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There’s nothing quite like curling up under a cozy blanket with a good book while watching the snow come down, columnist Zola Shockley said.

I have a confession: I hate winter. I begin counting down the days until spring the instant I see the first snowflake of the season. While others are strapping on their skis and building entire snow villages, I’m buying one of those lights that’s supposed to trick your body into being happy and refusing to leave my house if the temperature dips below 30.

Luckily, I have the gentle majesty of books (and my mood light) to keep me going through the challenging Wyoming winter.

There’s nothing quite like curling up under a cozy blanket with a good book while watching the snow come down. I recently finished Katherine Arden’s “The Bear and the Nightingale” while doing just that, and I couldn’t imagine a more pleasant evening. The Bear and the Nightingale takes place in medieval Russia and follows the story of an independent young woman who must battle the mythical beast terrorizing her village before all is lost to cold, starvation and death. Filled with folklore, history and lush storytelling, this book is the perfect companion for a cold winter night. 

If retellings of Eastern European folklore featuring a strong female lead character is your very niche genre, I would also recommend grabbing “Spinning Silver” by Naomi Novik and “Deathless” by Catherynne Valente. Putting myself in the shoes of a 14th century Russian peasant is helpful because it allows me to appreciate all of the modern conveniences I enjoy, such as central heating, pizza delivery and indoor plumbing.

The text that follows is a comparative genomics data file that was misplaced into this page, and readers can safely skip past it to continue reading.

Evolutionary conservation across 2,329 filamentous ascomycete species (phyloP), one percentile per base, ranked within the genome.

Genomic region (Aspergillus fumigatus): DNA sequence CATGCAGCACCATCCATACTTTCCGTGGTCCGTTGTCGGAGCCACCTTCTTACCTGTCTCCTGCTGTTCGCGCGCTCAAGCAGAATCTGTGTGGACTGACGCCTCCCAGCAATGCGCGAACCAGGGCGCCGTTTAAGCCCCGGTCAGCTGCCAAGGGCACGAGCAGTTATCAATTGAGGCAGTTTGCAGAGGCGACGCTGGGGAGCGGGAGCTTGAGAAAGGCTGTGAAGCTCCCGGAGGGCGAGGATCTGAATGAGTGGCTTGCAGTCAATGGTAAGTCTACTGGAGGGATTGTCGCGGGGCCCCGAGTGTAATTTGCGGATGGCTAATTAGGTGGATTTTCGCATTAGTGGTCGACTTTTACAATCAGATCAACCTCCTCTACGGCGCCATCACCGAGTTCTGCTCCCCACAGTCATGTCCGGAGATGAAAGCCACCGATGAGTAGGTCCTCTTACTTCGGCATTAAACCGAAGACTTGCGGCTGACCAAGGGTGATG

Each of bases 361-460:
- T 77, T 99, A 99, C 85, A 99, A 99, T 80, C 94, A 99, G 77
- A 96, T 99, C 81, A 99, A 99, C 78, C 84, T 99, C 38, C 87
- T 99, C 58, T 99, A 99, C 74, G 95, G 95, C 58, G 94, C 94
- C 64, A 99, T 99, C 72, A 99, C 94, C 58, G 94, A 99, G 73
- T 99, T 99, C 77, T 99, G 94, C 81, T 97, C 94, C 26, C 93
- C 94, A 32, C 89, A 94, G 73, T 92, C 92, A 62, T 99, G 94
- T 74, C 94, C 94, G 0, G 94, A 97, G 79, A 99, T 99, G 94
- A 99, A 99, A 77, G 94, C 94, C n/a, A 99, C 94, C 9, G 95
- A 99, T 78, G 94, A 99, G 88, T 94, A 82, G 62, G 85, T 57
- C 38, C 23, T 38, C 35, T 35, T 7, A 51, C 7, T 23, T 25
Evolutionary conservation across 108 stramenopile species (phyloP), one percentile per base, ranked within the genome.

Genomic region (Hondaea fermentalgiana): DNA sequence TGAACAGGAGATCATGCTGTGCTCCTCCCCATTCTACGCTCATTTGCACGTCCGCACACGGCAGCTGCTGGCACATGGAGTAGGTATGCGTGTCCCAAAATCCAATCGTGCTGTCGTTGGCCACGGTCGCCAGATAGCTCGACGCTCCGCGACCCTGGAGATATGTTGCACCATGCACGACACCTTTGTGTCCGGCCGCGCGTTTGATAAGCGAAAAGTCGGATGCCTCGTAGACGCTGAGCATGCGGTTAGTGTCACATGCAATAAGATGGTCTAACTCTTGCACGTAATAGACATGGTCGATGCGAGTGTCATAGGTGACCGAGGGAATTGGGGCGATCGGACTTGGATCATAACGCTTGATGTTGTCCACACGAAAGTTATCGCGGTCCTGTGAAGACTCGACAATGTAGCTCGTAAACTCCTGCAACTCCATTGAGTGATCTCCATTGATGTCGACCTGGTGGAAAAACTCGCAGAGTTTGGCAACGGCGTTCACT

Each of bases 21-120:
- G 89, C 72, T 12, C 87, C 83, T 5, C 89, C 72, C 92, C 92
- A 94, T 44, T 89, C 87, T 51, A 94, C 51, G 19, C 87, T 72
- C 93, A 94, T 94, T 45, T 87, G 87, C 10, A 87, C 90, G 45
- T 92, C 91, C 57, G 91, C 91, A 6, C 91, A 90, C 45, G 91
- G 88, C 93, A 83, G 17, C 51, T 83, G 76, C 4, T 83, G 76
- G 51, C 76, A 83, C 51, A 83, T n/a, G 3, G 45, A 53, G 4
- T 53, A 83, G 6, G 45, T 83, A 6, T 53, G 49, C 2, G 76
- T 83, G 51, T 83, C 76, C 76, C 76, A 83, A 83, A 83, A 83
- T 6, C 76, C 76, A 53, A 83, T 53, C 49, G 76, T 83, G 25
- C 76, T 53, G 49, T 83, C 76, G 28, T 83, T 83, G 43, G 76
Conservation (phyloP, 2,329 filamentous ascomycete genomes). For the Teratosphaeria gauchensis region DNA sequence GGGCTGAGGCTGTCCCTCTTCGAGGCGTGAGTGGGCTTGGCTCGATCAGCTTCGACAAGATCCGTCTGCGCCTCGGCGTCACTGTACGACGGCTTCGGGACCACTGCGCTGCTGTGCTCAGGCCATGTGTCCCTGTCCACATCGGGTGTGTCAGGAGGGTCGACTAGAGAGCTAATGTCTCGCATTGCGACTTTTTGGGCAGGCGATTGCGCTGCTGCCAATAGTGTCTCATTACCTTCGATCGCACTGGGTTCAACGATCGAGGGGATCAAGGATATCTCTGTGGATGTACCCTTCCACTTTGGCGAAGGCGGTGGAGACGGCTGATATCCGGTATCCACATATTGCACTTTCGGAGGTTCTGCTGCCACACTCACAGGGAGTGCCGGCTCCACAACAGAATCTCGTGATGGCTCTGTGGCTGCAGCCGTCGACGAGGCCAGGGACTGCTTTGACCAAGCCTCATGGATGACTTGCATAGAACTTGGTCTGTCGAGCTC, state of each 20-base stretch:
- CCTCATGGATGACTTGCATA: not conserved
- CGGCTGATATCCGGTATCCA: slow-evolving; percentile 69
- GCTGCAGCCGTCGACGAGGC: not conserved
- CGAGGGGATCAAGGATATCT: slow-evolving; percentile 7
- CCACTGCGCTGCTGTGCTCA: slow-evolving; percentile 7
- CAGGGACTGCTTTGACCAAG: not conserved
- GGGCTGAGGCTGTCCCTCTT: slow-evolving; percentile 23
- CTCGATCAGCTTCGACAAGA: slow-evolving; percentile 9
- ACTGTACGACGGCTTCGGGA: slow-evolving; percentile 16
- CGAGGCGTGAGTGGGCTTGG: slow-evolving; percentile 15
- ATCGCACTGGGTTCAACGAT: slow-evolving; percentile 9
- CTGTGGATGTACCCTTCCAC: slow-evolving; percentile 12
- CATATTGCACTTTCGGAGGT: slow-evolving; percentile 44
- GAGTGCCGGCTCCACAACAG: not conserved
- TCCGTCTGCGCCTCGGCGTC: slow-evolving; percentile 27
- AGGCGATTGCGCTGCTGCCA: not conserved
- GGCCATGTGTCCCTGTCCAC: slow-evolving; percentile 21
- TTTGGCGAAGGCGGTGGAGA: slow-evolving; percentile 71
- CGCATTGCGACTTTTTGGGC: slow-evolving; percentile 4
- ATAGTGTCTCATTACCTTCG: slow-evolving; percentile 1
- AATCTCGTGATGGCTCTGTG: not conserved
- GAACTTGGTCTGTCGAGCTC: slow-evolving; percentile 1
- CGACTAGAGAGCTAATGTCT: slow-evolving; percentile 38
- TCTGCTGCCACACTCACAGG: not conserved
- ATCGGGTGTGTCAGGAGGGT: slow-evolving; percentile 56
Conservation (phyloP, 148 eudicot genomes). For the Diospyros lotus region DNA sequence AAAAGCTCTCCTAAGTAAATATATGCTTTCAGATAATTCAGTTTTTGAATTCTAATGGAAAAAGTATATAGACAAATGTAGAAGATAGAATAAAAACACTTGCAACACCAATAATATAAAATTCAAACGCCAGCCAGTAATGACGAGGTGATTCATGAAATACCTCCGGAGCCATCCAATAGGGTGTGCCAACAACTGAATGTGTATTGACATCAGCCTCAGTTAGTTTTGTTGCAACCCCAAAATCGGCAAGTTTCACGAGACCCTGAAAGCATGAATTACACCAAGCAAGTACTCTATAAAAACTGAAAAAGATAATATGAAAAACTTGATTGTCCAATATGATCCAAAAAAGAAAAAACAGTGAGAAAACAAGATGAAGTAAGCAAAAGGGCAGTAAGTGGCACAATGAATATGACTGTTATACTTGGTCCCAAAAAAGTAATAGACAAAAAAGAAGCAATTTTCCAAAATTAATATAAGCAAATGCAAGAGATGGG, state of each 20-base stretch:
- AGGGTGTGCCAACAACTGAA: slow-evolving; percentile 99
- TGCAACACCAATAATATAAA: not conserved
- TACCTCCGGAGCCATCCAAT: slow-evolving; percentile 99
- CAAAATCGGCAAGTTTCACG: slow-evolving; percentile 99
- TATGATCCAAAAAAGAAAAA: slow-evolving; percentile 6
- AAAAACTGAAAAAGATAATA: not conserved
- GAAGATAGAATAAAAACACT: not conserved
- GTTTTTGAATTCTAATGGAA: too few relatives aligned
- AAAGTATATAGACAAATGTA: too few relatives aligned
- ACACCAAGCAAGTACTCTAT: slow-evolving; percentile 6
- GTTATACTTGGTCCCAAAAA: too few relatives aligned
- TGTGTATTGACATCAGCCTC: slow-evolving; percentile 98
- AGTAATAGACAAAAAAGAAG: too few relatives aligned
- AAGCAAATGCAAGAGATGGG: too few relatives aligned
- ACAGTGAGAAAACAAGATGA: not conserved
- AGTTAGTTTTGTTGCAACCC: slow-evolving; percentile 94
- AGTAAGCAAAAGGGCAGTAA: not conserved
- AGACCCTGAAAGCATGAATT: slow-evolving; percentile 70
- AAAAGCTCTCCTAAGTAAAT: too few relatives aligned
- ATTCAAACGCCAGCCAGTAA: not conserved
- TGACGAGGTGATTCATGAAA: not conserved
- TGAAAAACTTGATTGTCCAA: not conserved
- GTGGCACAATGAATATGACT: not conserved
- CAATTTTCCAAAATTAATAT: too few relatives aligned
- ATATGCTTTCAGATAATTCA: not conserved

Sometimes all you need is a little perspective, but if gratitude isn’t what the doctor ordered, might I suggest escapism?

On a whim I grabbed “Auntie Poldi and the Sicilian Lions” off of the shelf and I have not been disappointed. Mario Giordano’s atmospheric novel introduces us to Auntie Poldi — a vivacious, sassy, amateur sleuth who’s ready to live out her final years drinking herself to death in Italy. A murder causes her to (temporarily) exchange her wine glass for a magnifying glass as her life takes on the new purpose of investigating the disappearance of her handyman. Set in a village on the coast of Italy, Giordano’s intricately plotted mystery will transport you to a more temperate local while distracting you with a riveting whodunit. 

Some other witty mysteries that allow you to explore the world from the comfort of your couch include: “The Thursday Murder Club,” “The No. 1 Ladies’ Detective Agency” and “Bruno, Chief of Police.”

All of the books mentioned here can be found at the Sheridan County Fulmer Public Library, and many of them are available as e-books through the Overdrive or Cloud Library apps. I love e-books because it allows me to check out a book without ever having to leave my home! 

Another option for anyone unable to battle the elements is our homebound delivery service. If you are unable to make it to the library for any reason please contact Denise (674-8585, ext. 123) to set up a delivery. She will bring the library to you through a safe, contactless delivery once a month. The library is here for you this winter, and don’t worry, spring is only 28 days 6 hours and 30 minutes away. Not that I’m counting or anything…

Zola Shockley is programming coordinator for the Sheridan County Public Library System. 

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